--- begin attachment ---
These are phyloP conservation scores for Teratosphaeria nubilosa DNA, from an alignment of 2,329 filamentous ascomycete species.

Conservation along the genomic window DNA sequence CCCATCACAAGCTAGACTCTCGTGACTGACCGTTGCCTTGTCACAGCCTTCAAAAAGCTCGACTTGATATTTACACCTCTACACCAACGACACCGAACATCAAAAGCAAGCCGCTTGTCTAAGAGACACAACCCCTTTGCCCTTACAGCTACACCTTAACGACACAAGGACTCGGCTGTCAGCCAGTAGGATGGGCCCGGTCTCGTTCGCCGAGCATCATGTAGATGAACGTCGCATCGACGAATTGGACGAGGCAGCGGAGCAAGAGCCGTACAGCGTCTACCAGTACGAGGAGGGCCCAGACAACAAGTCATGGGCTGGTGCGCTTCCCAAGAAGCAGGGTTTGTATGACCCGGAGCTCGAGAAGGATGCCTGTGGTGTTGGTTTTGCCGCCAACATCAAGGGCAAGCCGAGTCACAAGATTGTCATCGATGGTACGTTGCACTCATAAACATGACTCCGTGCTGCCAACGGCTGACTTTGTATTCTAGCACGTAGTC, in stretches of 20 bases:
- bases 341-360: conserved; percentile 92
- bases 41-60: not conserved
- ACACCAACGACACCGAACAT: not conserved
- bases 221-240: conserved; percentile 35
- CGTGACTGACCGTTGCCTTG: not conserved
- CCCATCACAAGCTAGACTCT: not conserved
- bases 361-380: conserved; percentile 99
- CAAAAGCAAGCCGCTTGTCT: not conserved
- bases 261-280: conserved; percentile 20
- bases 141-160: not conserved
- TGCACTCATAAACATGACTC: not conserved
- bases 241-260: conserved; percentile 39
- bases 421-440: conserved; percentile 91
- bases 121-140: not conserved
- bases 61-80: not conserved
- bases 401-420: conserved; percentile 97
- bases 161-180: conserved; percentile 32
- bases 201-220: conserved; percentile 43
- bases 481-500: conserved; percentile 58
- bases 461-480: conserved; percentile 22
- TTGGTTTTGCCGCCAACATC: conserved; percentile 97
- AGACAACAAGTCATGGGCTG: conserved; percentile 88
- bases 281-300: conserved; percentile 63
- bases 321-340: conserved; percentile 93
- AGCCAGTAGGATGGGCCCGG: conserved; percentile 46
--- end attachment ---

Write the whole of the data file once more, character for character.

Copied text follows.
These are phyloP conservation scores for Teratosphaeria nubilosa DNA, from an alignment of 2,329 filamentous ascomycete species.

Conservation along the genomic window DNA sequence CCCATCACAAGCTAGACTCTCGTGACTGACCGTTGCCTTGTCACAGCCTTCAAAAAGCTCGACTTGATATTTACACCTCTACACCAACGACACCGAACATCAAAAGCAAGCCGCTTGTCTAAGAGACACAACCCCTTTGCCCTTACAGCTACACCTTAACGACACAAGGACTCGGCTGTCAGCCAGTAGGATGGGCCCGGTCTCGTTCGCCGAGCATCATGTAGATGAACGTCGCATCGACGAATTGGACGAGGCAGCGGAGCAAGAGCCGTACAGCGTCTACCAGTACGAGGAGGGCCCAGACAACAAGTCATGGGCTGGTGCGCTTCCCAAGAAGCAGGGTTTGTATGACCCGGAGCTCGAGAAGGATGCCTGTGGTGTTGGTTTTGCCGCCAACATCAAGGGCAAGCCGAGTCACAAGATTGTCATCGATGGTACGTTGCACTCATAAACATGACTCCGTGCTGCCAACGGCTGACTTTGTATTCTAGCACGTAGTC, in stretches of 20 bases:
- bases 341-360: conserved; percentile 92
- bases 41-60: not conserved
- ACACCAACGACACCGAACAT: not conserved
- bases 221-240: conserved; percentile 35
- CGTGACTGACCGTTGCCTTG: not conserved
- CCCATCACAAGCTAGACTCT: not conserved
- bases 361-380: conserved; percentile 99
- CAAAAGCAAGCCGCTTGTCT: not conserved
- bases 261-280: conserved; percentile 20
- bases 141-160: not conserved
- TGCACTCATAAACATGACTC: not conserved
- bases 241-260: conserved; percentile 39
- bases 421-440: conserved; percentile 91
- bases 121-140: not conserved
- bases 61-80: not conserved
- bases 401-420: conserved; percentile 97
- bases 161-180: conserved; percentile 32
- bases 201-220: conserved; percentile 43
- bases 481-500: conserved; percentile 58
- bases 461-480: conserved; percentile 22
- TTGGTTTTGCCGCCAACATC: conserved; percentile 97
- AGACAACAAGTCATGGGCTG: conserved; percentile 88
- bases 281-300: conserved; percentile 63
- bases 321-340: conserved; percentile 93
- AGCCAGTAGGATGGGCCCGG: conserved; percentile 46